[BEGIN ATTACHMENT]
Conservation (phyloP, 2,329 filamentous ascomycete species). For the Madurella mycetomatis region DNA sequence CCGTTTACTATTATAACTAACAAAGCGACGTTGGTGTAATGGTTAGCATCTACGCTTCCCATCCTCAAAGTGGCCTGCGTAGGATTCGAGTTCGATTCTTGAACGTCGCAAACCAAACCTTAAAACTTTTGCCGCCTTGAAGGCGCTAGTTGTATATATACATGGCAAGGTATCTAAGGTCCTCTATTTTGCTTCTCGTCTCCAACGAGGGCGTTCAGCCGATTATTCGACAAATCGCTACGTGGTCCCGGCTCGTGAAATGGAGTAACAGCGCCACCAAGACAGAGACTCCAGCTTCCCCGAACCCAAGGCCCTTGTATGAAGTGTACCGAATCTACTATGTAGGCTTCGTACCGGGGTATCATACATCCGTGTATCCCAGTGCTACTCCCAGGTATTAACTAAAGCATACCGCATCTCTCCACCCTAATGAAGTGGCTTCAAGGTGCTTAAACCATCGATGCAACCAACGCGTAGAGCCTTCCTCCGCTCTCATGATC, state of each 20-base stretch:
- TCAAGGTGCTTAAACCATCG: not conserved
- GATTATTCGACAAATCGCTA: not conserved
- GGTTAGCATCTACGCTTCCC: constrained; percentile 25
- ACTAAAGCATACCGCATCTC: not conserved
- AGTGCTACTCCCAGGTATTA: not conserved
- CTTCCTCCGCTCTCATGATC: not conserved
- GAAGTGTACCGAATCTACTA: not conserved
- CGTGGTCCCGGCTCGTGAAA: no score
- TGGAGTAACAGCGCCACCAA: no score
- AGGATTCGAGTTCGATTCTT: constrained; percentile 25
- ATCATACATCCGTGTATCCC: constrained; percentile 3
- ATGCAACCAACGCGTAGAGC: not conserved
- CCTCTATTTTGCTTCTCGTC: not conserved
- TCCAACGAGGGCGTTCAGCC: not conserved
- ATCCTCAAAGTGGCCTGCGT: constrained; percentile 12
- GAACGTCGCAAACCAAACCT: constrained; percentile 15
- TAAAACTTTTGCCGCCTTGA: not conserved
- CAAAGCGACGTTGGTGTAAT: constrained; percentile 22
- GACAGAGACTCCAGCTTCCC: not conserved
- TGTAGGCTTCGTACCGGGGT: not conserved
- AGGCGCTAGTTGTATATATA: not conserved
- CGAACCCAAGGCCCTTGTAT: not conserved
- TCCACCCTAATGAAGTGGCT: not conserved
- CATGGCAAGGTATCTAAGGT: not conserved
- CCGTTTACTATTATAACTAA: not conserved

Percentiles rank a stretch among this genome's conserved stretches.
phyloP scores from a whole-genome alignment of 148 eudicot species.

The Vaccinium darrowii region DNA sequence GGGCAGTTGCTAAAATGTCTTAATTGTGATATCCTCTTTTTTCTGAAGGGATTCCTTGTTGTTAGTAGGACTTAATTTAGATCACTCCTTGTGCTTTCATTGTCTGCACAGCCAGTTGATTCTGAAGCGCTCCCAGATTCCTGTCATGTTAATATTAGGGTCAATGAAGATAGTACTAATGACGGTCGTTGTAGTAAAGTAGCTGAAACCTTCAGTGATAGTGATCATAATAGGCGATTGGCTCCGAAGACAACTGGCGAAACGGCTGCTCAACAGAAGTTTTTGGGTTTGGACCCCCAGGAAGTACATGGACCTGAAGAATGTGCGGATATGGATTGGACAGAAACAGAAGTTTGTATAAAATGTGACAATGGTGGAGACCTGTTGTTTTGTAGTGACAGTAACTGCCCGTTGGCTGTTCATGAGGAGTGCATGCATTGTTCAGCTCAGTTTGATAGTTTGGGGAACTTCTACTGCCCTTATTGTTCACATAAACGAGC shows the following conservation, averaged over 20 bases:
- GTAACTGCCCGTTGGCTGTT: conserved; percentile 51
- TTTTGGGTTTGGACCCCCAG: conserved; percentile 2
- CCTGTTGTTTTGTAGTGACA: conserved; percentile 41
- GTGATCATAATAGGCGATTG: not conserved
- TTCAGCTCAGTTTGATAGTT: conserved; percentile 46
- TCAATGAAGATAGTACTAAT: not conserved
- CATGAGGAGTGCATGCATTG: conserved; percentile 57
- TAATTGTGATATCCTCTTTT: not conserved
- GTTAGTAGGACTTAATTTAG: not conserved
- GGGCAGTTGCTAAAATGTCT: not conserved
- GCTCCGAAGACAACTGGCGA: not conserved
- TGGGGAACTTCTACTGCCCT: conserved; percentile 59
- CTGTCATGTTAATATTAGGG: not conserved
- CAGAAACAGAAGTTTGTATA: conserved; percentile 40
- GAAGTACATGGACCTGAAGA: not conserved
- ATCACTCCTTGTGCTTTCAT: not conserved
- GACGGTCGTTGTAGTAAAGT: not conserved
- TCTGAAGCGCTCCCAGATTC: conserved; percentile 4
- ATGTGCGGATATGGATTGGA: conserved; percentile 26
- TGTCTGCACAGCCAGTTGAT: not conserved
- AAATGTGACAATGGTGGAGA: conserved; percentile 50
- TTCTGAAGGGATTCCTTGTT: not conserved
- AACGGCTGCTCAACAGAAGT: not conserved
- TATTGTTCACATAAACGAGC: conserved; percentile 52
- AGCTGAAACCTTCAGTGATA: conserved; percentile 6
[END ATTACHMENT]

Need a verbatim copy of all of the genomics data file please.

Conservation (phyloP, 2,329 filamentous ascomycete species). For the Madurella mycetomatis region DNA sequence CCGTTTACTATTATAACTAACAAAGCGACGTTGGTGTAATGGTTAGCATCTACGCTTCCCATCCTCAAAGTGGCCTGCGTAGGATTCGAGTTCGATTCTTGAACGTCGCAAACCAAACCTTAAAACTTTTGCCGCCTTGAAGGCGCTAGTTGTATATATACATGGCAAGGTATCTAAGGTCCTCTATTTTGCTTCTCGTCTCCAACGAGGGCGTTCAGCCGATTATTCGACAAATCGCTACGTGGTCCCGGCTCGTGAAATGGAGTAACAGCGCCACCAAGACAGAGACTCCAGCTTCCCCGAACCCAAGGCCCTTGTATGAAGTGTACCGAATCTACTATGTAGGCTTCGTACCGGGGTATCATACATCCGTGTATCCCAGTGCTACTCCCAGGTATTAACTAAAGCATACCGCATCTCTCCACCCTAATGAAGTGGCTTCAAGGTGCTTAAACCATCGATGCAACCAACGCGTAGAGCCTTCCTCCGCTCTCATGATC, state of each 20-base stretch:
- TCAAGGTGCTTAAACCATCG: not conserved
- GATTATTCGACAAATCGCTA: not conserved
- GGTTAGCATCTACGCTTCCC: constrained; percentile 25
- ACTAAAGCATACCGCATCTC: not conserved
- AGTGCTACTCCCAGGTATTA: not conserved
- CTTCCTCCGCTCTCATGATC: not conserved
- GAAGTGTACCGAATCTACTA: not conserved
- CGTGGTCCCGGCTCGTGAAA: no score
- TGGAGTAACAGCGCCACCAA: no score
- AGGATTCGAGTTCGATTCTT: constrained; percentile 25
- ATCATACATCCGTGTATCCC: constrained; percentile 3
- ATGCAACCAACGCGTAGAGC: not conserved
- CCTCTATTTTGCTTCTCGTC: not conserved
- TCCAACGAGGGCGTTCAGCC: not conserved
- ATCCTCAAAGTGGCCTGCGT: constrained; percentile 12
- GAACGTCGCAAACCAAACCT: constrained; percentile 15
- TAAAACTTTTGCCGCCTTGA: not conserved
- CAAAGCGACGTTGGTGTAAT: constrained; percentile 22
- GACAGAGACTCCAGCTTCCC: not conserved
- TGTAGGCTTCGTACCGGGGT: not conserved
- AGGCGCTAGTTGTATATATA: not conserved
- CGAACCCAAGGCCCTTGTAT: not conserved
- TCCACCCTAATGAAGTGGCT: not conserved
- CATGGCAAGGTATCTAAGGT: not conserved
- CCGTTTACTATTATAACTAA: not conserved

Percentiles rank a stretch among this genome's conserved stretches.
phyloP scores from a whole-genome alignment of 148 eudicot species.

The Vaccinium darrowii region DNA sequence GGGCAGTTGCTAAAATGTCTTAATTGTGATATCCTCTTTTTTCTGAAGGGATTCCTTGTTGTTAGTAGGACTTAATTTAGATCACTCCTTGTGCTTTCATTGTCTGCACAGCCAGTTGATTCTGAAGCGCTCCCAGATTCCTGTCATGTTAATATTAGGGTCAATGAAGATAGTACTAATGACGGTCGTTGTAGTAAAGTAGCTGAAACCTTCAGTGATAGTGATCATAATAGGCGATTGGCTCCGAAGACAACTGGCGAAACGGCTGCTCAACAGAAGTTTTTGGGTTTGGACCCCCAGGAAGTACATGGACCTGAAGAATGTGCGGATATGGATTGGACAGAAACAGAAGTTTGTATAAAATGTGACAATGGTGGAGACCTGTTGTTTTGTAGTGACAGTAACTGCCCGTTGGCTGTTCATGAGGAGTGCATGCATTGTTCAGCTCAGTTTGATAGTTTGGGGAACTTCTACTGCCCTTATTGTTCACATAAACGAGC shows the following conservation, averaged over 20 bases:
- GTAACTGCCCGTTGGCTGTT: conserved; percentile 51
- TTTTGGGTTTGGACCCCCAG: conserved; percentile 2
- CCTGTTGTTTTGTAGTGACA: conserved; percentile 41
- GTGATCATAATAGGCGATTG: not conserved
- TTCAGCTCAGTTTGATAGTT: conserved; percentile 46
- TCAATGAAGATAGTACTAAT: not conserved
- CATGAGGAGTGCATGCATTG: conserved; percentile 57
- TAATTGTGATATCCTCTTTT: not conserved
- GTTAGTAGGACTTAATTTAG: not conserved
- GGGCAGTTGCTAAAATGTCT: not conserved
- GCTCCGAAGACAACTGGCGA: not conserved
- TGGGGAACTTCTACTGCCCT: conserved; percentile 59
- CTGTCATGTTAATATTAGGG: not conserved
- CAGAAACAGAAGTTTGTATA: conserved; percentile 40
- GAAGTACATGGACCTGAAGA: not conserved
- ATCACTCCTTGTGCTTTCAT: not conserved
- GACGGTCGTTGTAGTAAAGT: not conserved
- TCTGAAGCGCTCCCAGATTC: conserved; percentile 4
- ATGTGCGGATATGGATTGGA: conserved; percentile 26
- TGTCTGCACAGCCAGTTGAT: not conserved
- AAATGTGACAATGGTGGAGA: conserved; percentile 50
- TTCTGAAGGGATTCCTTGTT: not conserved
- AACGGCTGCTCAACAGAAGT: not conserved
- TATTGTTCACATAAACGAGC: conserved; percentile 52
- AGCTGAAACCTTCAGTGATA: conserved; percentile 6